Note: This is part of a series about Phil Campion’s experiences in SAS selection. You can read part one here.
The door cracked open on the plane and within a millisecond, the whole plane was engulfed by a hot, sticky, humid heat. It was late and the orange glow of the airport’s lights obscured my view out of the small airplane window, which was half steamed up. I had not taken my seat belt off before the plane was boarded by the local police for the now familiar paperwork/bullshit exchange. I didn’t envy the job of the RAF crew one bit.
The comings and goings of strangely uniformed Asian-looking men subsided, and the Tannoy crackled alive, this time with the voice of a woman, and announced it was time to leave via the front steps. We would make a short walk to the large hangar to the front of the plane, where our people would be waiting for us. As I came down the steps holding onto my belt kit and weapon, I could see the four-tonne trucks lined up, engines running, ready to go. Like lemmings, we just filled the trucks without caring who we were sitting next to, and as soon as the vehicles were full and the last tailgate slammed shut, we took off out of the hangar, heading toward the main gates of the airport.
The heat was incredible; I was sweating like a rapist in a college shower block. The whine of the truck engines just about drowned any other noise out as we sped down dimly lit, poorly maintained roads on our way to the base camp. Nobody was really chatting. It was about 2300 and we knew once we got to camp it would not be bed time straightaway, and we would be getting up properly early. I didn’t want to sleep because, not knowing how far we had to go, I thought I might feel worse off if I was awakened after only a short time. Eventually the street lighting disappeared and the road surface made any form of relaxation a dream. But I picked up the orange flash of the indicators against the side of the mud track, and sure enough, we peeled off to the left. I could tell we were there given the lights coming from the accommodation blocks.
Our bergans and para bags were already there in a heap outside of the old jungle-style accommodation. The buildings were pitch-roofed and open-sided from about head height up. You could just make out the top bunks with the mosquito nets shrouding the mattress. We collected our kit and, in our patrols (four-man teams), we were led to our bunks. There was no ceremony or messing about; we were simply told to be ready in PT kit at 0600 outside of the block, ready for a briefing followed by some fitness.
Now I knew enough about selection to know that the first part of The Trees was all about acclimatizing. The method was simple: 12 days or so of learning drills in the clear so that everyone in the team was completely happy before repeating the drills in the thick trees. The second part was rigorous beach runs every morning to get people well and truly used to the heat and hard work. The beach runs were legendary, harder than any run ever in the U.K. The beach was a sandy one, and the second you hit it, your feet sank and became extremely heavy. A mile up there felt like five on the road. It was going to be hard work.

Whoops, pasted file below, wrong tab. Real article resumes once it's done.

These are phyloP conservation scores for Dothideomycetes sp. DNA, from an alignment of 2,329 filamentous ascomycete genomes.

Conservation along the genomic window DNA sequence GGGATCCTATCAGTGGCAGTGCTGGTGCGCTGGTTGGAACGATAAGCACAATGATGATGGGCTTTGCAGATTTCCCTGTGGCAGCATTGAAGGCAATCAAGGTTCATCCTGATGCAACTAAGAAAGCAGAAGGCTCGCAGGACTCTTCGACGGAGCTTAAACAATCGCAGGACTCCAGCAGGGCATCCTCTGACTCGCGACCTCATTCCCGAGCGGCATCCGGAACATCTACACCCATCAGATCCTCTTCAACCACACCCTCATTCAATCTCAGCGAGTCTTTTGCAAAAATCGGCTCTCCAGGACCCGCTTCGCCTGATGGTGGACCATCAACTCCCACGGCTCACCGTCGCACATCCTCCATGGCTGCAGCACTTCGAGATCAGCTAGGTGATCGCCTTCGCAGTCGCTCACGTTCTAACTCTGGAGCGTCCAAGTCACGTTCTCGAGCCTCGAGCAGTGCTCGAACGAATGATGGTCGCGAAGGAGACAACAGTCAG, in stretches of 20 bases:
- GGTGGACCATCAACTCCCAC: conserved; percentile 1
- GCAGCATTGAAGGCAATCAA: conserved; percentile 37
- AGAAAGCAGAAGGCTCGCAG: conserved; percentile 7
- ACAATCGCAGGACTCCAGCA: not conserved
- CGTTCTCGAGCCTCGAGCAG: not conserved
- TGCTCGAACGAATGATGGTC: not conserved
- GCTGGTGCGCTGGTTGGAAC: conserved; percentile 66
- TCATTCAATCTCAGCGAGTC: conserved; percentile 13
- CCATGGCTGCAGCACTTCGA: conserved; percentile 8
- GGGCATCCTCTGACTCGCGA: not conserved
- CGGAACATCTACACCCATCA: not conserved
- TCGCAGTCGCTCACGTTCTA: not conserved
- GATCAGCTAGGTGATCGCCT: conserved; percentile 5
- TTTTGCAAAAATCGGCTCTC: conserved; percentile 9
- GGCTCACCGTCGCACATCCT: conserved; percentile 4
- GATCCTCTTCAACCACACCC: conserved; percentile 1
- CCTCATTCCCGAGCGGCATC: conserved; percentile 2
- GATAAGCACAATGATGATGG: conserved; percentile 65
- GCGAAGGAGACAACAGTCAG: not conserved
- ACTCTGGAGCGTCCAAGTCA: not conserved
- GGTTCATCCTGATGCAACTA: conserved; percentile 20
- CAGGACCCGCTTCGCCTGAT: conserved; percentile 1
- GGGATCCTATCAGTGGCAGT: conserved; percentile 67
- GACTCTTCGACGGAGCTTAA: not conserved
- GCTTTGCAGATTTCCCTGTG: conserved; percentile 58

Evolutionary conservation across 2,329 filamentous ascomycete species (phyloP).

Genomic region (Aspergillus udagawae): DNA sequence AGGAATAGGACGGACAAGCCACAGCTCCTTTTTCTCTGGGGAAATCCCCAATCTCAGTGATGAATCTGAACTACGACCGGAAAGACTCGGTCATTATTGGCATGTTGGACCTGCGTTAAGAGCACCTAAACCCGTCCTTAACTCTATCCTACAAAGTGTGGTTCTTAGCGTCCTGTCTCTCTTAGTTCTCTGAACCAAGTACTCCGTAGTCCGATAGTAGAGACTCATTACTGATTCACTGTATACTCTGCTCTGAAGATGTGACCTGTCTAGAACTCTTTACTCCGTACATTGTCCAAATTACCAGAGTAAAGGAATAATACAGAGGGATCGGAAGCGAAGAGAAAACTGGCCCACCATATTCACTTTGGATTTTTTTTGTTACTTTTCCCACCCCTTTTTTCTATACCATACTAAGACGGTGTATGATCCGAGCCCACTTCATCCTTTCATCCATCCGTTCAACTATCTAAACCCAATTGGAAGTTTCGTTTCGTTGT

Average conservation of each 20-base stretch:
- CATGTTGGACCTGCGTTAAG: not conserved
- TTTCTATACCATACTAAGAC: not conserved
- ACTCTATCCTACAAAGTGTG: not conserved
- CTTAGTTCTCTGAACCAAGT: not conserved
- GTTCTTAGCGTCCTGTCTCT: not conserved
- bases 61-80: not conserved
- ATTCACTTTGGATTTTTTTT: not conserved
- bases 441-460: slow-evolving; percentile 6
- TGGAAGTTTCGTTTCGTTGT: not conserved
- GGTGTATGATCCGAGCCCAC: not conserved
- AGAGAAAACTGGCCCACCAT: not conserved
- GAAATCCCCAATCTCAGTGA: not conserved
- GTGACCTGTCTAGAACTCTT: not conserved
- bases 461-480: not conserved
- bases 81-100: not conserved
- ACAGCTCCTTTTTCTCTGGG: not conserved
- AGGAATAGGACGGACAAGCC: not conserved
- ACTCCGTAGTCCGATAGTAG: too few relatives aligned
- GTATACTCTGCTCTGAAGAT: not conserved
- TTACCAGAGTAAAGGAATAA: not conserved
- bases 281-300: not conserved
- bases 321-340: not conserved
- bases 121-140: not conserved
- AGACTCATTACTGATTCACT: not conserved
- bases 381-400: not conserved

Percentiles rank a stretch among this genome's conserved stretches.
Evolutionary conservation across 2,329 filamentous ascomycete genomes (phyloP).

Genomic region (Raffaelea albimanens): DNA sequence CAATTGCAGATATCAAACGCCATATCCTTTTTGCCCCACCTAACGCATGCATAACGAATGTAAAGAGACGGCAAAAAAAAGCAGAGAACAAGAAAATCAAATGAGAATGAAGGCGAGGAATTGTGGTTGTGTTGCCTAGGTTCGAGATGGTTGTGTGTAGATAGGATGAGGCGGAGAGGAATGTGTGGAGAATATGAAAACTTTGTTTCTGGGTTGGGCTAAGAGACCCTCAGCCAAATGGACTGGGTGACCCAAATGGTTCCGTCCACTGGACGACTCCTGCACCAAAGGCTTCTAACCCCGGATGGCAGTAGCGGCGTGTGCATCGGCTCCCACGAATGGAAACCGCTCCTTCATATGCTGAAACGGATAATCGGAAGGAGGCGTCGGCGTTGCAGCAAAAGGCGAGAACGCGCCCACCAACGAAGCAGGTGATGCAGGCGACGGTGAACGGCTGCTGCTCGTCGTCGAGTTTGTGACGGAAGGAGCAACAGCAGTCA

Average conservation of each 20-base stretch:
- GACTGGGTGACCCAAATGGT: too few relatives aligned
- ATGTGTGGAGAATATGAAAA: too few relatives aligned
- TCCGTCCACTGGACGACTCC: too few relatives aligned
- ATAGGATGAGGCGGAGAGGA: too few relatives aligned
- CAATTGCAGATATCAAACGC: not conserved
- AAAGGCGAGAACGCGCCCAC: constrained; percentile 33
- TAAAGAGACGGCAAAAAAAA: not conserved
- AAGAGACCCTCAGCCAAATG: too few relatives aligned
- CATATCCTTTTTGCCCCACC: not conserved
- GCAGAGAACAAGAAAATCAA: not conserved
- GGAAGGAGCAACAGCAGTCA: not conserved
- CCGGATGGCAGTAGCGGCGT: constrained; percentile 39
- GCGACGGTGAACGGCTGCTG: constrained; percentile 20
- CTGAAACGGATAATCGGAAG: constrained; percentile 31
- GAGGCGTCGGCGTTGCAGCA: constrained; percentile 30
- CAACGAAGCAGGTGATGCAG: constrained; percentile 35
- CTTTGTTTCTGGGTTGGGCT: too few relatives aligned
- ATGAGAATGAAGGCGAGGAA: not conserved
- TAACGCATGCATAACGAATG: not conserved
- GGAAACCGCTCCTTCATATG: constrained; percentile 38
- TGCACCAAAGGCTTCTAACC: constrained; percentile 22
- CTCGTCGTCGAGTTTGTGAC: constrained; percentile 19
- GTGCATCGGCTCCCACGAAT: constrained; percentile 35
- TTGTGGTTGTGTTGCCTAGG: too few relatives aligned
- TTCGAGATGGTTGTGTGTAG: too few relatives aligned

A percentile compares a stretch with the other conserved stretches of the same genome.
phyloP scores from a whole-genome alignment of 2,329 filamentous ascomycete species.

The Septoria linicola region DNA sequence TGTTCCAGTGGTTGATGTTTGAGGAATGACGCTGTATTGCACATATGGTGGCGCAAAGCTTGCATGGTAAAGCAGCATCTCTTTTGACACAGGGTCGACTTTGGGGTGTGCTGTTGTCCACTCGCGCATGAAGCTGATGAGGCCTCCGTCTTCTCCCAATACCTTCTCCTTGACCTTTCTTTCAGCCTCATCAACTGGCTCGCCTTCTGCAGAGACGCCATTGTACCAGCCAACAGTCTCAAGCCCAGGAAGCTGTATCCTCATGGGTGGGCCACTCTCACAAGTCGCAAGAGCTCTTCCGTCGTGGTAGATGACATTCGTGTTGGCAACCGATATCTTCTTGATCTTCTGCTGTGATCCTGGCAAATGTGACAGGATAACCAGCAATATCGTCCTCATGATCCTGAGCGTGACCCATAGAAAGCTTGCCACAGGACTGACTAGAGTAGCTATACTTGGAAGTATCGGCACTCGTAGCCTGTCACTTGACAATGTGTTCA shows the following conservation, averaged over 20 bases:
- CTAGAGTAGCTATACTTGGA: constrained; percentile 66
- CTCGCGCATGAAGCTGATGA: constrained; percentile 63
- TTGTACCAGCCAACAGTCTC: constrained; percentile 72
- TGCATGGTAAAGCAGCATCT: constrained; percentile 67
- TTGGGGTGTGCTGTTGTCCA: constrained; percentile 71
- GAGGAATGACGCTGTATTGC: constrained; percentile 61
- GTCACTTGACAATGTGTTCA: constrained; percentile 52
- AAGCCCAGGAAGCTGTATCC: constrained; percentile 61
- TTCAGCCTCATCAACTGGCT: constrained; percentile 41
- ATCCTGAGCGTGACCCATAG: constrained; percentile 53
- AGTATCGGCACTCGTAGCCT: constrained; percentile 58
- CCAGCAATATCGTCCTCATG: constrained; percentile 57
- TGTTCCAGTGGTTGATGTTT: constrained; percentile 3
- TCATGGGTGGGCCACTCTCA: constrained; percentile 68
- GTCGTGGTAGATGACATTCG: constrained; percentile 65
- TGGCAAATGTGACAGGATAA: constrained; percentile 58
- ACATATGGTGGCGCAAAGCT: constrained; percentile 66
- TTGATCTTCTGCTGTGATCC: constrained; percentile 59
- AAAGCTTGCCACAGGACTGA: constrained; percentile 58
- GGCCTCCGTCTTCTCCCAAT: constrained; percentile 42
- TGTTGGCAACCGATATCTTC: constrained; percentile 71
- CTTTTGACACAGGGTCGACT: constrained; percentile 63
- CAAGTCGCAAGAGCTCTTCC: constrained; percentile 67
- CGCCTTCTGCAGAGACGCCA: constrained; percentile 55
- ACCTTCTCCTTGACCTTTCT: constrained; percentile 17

People were already up and scratching about by 0500. There were those who just couldn’t help themselves: They pack, then unpack, and pack their kit continuously. It won’t make it any fucking lighter, I thought to myself. And if you don’t know what you’ve got by now, you’re struggling. I would lay all my stuff out once and then stow it away—job done. Anyway, today the early gang had gotten me up, so I jumped out of my bottom bunk, and as soon as my bare feet hit the stone floor, I could feel the heat.
I grabbed a razor and my toothbrush and headed for the shipowner block in the nude, with just my towel covering me up, my feet shoved in my Havana flip-flops. There was no such thing as cold water in Brunei—just warm or hot. I showered, shaved, and brushed my teeth, all more or less at the same time, then walked back to the block before I was dry. I pulled on my PT kit and had just about enough time for a cigarette before it was time to parade. We fell in three ranks at the back of the basha in a small clearing. The drill sergeants came striding over in their PT kit. I was still pretty wet from the shower and I had just finished my smoke. There were other guys who had just literally jumped out of bed, dragged on their rig, and fallen in still with sleep dust in their eyes.
I could smell breakfast, and the faint sound of pots and pans being bashed around made me extremely hungry. There was a lot of activity on this little camp on the fringes of the jungle, and by the sea first thing in the morning. The transport guys were checking their trucks, the squadron clerk was rushing about with a clipboard—probably bluffing, but still looking busy—and the stores blokes were all humping and dumping endless piles of kit and equipment.
The first DS rocked up by our formed-up, half-awake squad and said, “Left turn.” Without so much as good morning, we were headed toward the same camp gate we had arrived at five hours earlier, only this time on foot and at speed. This was not going to be a walk in the park. Welcome to jungle, I thought. It was on.
Featured image courtesy of London News Pictures
If you enjoyed this article, please consider supporting our Veteran Editorial by becoming a SOFREP subscriber. Click here to get 3 months of full ad-free access for only $1